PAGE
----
October 3, 2005

Junebug4 1/2 Stars

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In recent years, the meet-the-in-laws shtick has become a reliable Hollywood staple. With Meet the Parents and its inevitable disappointing follow-up and the unnecessary Ashton Kutcher, Bernie Mac vehicle Guess Who, filmmakers keep coming back to the old paragon with nothing new to say. Phil Morrison’s Junebug, however, about a Chicago man who returns home to North Carolina to introduce his wife to his family, treats the in-law routine with an uncommon depth and restraint that Hollywood wouldn’t dare. It’s a profoundly affecting film that, in its moody, subdued direction and brilliant ensemble performances understands the lineaments of small town life.

Junebug begins in Chicago, where Madeleine (Embeth Davidtz), an art dealer, meets George (Alessandro Nivola) at an art auction. The two fall in love and get married a week later. For one reason or another, George’s family doesn’t attend. Months later, Madeleine is called out to North Carolina to recruit an outsider artist named David Wark (Frank Hoyt Taylor), a harmless, but eerie anachronism who spouts evangelism and paints bizarre phallic recreations of battle scenes from the Civil War. Madeleine and George decide to stay with George’s family, who lives moments from David’s home. Madeleine will meet the parents and sign the artist.

What happens when Madeleine and George arrive is the stuff of high cinematic achievement. While George recedes into the background and disappears until the end of the film, the willowy, urbane Madeleine meets his troubled southern family so steeped in the rhythms of small-town life, it’s completely unaware of it. The characters in George’s family are so finely drawn, so heartfelt, not a moment passes in this film where you doubt for second the authenticity of their world. Morrison’s film almost feels like a play, its emphasis often not on what his actors say, but how they say it and how they look when they say it.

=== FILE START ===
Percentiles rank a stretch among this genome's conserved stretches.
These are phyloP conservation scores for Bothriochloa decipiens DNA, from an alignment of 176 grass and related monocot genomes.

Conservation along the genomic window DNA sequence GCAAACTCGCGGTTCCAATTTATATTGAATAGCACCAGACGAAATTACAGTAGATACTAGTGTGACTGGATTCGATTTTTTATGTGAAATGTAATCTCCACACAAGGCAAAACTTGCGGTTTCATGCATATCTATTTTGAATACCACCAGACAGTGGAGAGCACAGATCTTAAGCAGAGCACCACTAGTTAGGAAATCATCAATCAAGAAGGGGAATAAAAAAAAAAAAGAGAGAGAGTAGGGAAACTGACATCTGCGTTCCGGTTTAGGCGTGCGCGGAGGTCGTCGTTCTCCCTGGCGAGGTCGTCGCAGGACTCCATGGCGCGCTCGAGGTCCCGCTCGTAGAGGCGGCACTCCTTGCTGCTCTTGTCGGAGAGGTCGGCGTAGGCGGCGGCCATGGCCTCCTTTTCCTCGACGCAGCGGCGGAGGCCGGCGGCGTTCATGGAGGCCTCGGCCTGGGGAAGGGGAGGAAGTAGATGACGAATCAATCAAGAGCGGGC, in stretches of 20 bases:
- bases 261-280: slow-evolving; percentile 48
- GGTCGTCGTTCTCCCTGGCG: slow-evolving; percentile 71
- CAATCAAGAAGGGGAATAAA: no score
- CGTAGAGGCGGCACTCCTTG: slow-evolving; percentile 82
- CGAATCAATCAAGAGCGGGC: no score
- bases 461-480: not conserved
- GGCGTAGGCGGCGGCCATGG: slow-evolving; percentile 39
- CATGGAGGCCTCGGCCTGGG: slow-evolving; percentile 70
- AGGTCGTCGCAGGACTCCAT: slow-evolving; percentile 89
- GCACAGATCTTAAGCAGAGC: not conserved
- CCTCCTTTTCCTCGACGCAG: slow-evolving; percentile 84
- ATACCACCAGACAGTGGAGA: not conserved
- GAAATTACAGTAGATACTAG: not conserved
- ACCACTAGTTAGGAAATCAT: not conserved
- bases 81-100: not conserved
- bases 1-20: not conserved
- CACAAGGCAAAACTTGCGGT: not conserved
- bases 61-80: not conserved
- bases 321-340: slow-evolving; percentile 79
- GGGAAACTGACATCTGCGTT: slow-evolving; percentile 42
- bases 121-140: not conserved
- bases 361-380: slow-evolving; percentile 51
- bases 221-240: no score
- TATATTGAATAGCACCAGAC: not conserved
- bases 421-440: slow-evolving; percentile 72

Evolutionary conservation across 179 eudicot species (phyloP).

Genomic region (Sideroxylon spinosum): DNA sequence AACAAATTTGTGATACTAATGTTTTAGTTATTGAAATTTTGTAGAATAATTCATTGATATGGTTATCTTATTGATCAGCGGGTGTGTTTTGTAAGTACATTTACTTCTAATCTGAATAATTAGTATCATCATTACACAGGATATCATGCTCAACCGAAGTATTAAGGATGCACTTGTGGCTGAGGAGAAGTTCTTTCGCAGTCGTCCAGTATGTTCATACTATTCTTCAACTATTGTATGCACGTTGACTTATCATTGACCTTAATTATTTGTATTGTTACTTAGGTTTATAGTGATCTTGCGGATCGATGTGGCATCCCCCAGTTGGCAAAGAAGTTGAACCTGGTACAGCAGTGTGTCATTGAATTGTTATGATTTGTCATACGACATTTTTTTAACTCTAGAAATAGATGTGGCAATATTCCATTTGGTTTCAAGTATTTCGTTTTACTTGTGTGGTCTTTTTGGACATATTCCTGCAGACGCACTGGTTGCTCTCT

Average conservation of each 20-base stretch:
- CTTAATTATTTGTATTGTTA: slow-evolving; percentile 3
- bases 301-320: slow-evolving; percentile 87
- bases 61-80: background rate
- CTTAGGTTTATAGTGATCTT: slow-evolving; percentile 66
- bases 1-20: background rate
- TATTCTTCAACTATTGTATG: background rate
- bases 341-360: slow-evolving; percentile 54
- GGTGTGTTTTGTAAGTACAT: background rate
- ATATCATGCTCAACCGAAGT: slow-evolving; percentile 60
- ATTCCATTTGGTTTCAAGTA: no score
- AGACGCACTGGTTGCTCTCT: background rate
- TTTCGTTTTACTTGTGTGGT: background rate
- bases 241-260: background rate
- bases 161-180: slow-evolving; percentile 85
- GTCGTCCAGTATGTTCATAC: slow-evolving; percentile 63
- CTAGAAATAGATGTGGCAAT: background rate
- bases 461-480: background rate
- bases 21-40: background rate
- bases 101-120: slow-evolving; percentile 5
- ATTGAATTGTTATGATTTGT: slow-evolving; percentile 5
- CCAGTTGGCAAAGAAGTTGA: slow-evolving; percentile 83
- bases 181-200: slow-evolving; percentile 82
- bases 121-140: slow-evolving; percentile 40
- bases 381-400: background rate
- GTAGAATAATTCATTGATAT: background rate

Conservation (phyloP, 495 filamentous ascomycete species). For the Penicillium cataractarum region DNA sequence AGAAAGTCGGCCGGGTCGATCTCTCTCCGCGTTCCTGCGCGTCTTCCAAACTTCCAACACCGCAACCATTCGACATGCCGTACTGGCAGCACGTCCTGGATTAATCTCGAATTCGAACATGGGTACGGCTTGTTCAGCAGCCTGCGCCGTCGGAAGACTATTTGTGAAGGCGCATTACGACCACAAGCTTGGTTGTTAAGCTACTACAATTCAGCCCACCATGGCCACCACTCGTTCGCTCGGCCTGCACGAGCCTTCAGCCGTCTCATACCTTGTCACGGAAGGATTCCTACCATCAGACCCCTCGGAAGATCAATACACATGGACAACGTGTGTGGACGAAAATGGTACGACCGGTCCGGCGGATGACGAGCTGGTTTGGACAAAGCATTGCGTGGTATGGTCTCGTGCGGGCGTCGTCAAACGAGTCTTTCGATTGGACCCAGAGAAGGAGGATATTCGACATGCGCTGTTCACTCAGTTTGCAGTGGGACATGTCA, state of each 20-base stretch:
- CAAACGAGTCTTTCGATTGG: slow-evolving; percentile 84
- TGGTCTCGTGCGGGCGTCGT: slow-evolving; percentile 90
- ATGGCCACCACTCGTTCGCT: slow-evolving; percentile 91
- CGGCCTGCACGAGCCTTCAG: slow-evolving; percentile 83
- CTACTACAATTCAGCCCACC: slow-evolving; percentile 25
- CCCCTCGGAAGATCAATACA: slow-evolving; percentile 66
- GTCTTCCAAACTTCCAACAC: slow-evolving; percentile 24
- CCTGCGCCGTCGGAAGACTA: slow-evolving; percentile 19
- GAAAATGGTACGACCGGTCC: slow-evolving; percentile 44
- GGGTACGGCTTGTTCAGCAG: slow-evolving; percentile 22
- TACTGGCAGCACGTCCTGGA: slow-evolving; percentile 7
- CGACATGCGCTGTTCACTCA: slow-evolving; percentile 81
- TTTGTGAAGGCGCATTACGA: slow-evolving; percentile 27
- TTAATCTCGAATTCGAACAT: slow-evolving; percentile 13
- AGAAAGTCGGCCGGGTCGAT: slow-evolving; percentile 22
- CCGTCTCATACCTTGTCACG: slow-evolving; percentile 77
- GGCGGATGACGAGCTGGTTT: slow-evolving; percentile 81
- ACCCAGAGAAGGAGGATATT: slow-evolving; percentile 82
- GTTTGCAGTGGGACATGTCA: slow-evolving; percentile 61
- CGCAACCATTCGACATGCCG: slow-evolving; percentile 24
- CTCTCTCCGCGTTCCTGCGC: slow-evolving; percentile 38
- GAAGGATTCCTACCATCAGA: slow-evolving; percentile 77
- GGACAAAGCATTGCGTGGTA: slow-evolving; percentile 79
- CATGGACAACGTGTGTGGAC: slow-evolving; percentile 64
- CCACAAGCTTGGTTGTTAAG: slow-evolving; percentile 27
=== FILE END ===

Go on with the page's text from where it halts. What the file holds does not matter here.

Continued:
While Morrison’s film has no true protagonist, its main subject is Madeleine’s endearing interactions with George’s family. Most prominent is Ashley, the winsome Pollyanna who falls in love with Madeleine the moment she sees her. Played by Amy Adams in a performance that won her an award at Sundance, Ashley rattles off ten questions before Madeleine has a chance to respond to her first. Spellbound by everything about these strangers, she wants to know everything about these people, “everything,” as Ashley puts it, “that makes you tick.” Ashley’s high school sweetheart husband Johnny (Ben McKenzie), George’s hostile younger brother, isn’t so impressed. He’s the kind who probably has never left his home town and, jealous and emotionally frustrated, can’t help but feel inferior. The last thing he wants to hear about are Madeleine’s salad days in Africa and Japan or her Chicago art gallery.

With Ashley pregnant, Johnny is going through a personal crisis of his own that Madeleine and George’s arrival brings to the fore. As Madeleine enters the lives of George’s family, we see their unresolved tensions and repressed problems come out on the screen. George’s mother Peg (Celia Weston) doesn’t believe Madeleine is the right woman for her son, and her husband, Eugene (Scott Wilson), is a silent man sleepwalking through life, withdrawn to his wood-carving, his relationship with his family understated to the point of nonexistence.

Like Madeleine and her quiet, sensitive acceptance of George’s family, Junebug never passes judgment on its characters. Where a lesser film would play up city-country incongruities, Junebug doesn’t fall victim to played-out stereotypes – it’s a film that has sympathy for all of its characters, that understands their problems, and refuses to tidy everything up in two hours or less.

Archived article by Jason Remsen
Sun Contributor